adrift in my ocean of sugar tears: Learning to Swim

Edna Pontellier and Nora Helmer are two famous literary women, from Kate Chopin’s The Awakening and Henrik Ibsen’s A Doll’s House respectively. Despite their differences, the characters share one crucial similarity: both leave their husbands at a time when to do so was radical and condemned. In adrift in my ocean of sugar tears, written and directed by Adelaide Greig, the original characters are uprooted from their stories and placed opposite one another in a dialogue that is both insightful and entertaining.

The script is thought provoking, funny and charming. Nora and Edna bicker, insult and degrade each other with wit and relentlessness, the dialogue making the audience laugh with discomfort at the characters’ venomous insults. Barely two minutes later, they comfort each other through tears and tantrums, dance together and chat. It is a convincing portrait of female friendship, with jealousy, cruelty and sass, under which lies genuine love and care. Interwoven with these realist scenes are short, poetic soliloquys, which for the most part were effective, contributing to the sense of a world which, though realistic on the surface, is slipping – of two women barely holding it together. This slippage, which progressed throughout the play, was also clever, and it was fascinating to see the characters lose their grip on reality and themselves, reaching the point where neither was distinguishable from the other. Credit must also go to the actors – Siân Lewis and Ashyr Mason-Kaine, as Nora and Edna respectively, were both excellent. Their chemistry was convincing, and successfully portrayed the demanding love/hate, support/insult relationship between the characters. Mason-Kaine in particular pulled off Edna’s violent outbursts of emotion with a balance of restraint and conviction.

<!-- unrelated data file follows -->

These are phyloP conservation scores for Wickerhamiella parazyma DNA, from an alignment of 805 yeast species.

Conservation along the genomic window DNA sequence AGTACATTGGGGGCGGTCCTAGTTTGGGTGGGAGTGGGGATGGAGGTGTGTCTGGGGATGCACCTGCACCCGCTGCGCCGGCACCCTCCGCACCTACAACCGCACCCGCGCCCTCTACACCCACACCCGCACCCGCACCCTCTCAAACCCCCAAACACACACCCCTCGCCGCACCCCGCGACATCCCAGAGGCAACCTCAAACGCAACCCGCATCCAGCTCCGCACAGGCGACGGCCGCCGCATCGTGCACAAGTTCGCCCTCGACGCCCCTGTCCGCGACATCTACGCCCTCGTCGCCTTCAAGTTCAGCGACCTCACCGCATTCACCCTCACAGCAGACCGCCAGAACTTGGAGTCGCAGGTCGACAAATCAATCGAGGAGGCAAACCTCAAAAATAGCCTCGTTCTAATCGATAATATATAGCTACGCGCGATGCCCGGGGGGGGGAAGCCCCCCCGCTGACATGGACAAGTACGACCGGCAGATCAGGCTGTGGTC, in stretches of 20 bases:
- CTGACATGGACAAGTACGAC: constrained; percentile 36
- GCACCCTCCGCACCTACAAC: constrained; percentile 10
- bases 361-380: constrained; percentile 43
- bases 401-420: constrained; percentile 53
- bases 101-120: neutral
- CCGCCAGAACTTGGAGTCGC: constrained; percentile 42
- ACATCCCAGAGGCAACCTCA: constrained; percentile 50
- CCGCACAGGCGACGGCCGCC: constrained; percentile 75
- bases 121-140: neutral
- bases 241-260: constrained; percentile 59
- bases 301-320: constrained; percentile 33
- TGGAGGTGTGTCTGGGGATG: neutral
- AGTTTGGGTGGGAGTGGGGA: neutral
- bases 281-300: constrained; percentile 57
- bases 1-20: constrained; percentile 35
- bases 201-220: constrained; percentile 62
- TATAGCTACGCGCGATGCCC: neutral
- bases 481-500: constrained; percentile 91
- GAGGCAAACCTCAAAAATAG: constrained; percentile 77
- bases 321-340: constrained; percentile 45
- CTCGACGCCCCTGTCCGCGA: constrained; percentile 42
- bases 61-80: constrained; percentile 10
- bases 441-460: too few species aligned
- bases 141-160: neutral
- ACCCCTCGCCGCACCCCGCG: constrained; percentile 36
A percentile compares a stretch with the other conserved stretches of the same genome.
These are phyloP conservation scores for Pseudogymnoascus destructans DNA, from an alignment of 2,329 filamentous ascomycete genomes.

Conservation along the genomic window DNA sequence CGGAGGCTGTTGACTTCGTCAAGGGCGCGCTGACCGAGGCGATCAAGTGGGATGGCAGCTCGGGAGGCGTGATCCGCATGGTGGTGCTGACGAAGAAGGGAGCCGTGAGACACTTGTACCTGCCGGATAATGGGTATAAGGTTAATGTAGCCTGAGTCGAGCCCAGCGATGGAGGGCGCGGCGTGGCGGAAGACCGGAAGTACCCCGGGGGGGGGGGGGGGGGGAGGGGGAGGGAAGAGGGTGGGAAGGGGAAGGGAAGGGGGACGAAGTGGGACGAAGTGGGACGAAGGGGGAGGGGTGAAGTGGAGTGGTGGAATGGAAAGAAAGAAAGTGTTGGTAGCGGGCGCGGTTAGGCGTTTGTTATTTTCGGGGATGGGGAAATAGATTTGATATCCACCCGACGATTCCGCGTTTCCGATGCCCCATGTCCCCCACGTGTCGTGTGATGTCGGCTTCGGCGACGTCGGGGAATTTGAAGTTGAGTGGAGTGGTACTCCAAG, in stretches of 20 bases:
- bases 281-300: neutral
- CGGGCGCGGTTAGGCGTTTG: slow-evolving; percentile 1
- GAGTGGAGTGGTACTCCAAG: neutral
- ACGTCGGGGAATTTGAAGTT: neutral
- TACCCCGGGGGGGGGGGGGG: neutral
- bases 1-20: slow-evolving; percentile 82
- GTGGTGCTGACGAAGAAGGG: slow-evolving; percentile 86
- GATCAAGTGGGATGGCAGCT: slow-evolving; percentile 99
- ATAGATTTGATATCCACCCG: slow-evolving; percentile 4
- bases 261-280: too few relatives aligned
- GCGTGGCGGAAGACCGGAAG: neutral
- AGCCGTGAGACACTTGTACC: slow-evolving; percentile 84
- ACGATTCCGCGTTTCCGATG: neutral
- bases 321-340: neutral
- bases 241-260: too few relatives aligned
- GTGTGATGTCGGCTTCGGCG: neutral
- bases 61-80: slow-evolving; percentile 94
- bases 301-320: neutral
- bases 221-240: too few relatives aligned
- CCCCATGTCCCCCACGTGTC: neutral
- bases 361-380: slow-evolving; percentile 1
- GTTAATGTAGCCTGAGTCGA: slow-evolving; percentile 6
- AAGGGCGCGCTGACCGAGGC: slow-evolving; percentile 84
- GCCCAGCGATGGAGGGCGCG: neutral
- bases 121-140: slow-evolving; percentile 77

The set and costume design was relatively simple but incredibly effective. The design itself was well done, with a kitschy, overly floral emphasis that was somehow both dated and timeless. Edna and Nora, two women (originally) from the later 19th century, seemed to be situated in some semi-modern conservative floral nightmare, reminiscent of both an overly domesticised doll’s house and Cyndi Lauper’s Girls Just Wanna Have Fun music video. It was as the show went on that the set design’s effectiveness really began to shine through. With the mounting tension on stage, the set, with its sugary, kitschy floweriness, became stifling both for the characters and the audience. I personally had to fight the urge to get out for a breath of fresh air, and this uncomfortable stuffiness was highly effective.

One thing I did wonder was whether the characters even needed to be Edna and Nora. Ibsen and Chopin’s stories are very different to Greig’s, and the Edna and Nora presented on stage bear little resemblance to those of the texts. I don’t doubt that these are intentional differences, and it was interesting to see the two women, startlingly different despite their similar circumstances, placed opposite one another. Still, I couldn’t help but find myself getting caught up in the original texts, with the glaring difference that neither Nora and Edna love their husbands, both actively leave them, and Edna, at least, never looks back, seeking liberation to any end. Greig’s Edna and Nora are left by their husband(s) – they cry over him, berate him, and go mad waiting for him to call in a way that I simply couldn’t imagine their original counterparts doing. The characters of Edna and Nora have undoubtedly been a diving board, so to speak, for Greig’s ideas. Her characters are complex and interesting; their struggle is relevant and unique, but it is also their own. Perhaps the characters learnt to swim with the guidance of Chopin and Ibsen’s texts, but like Chopin’s Edna, they seem ready to find independence and swim alone.

Ultimately, adrift in my ocean of sugar tears is a poignant and engaging piece of theatre, which I think is certainly strong enough to stand on its own, away from the texts of Chopin and Ibsen. I look forward to seeing how it develops in the future.

Matilda Millar-Carton

FLW’s adrift in my ocean of sugar tears ran from the 23rd – 25th of August as part of Mudfest 2017

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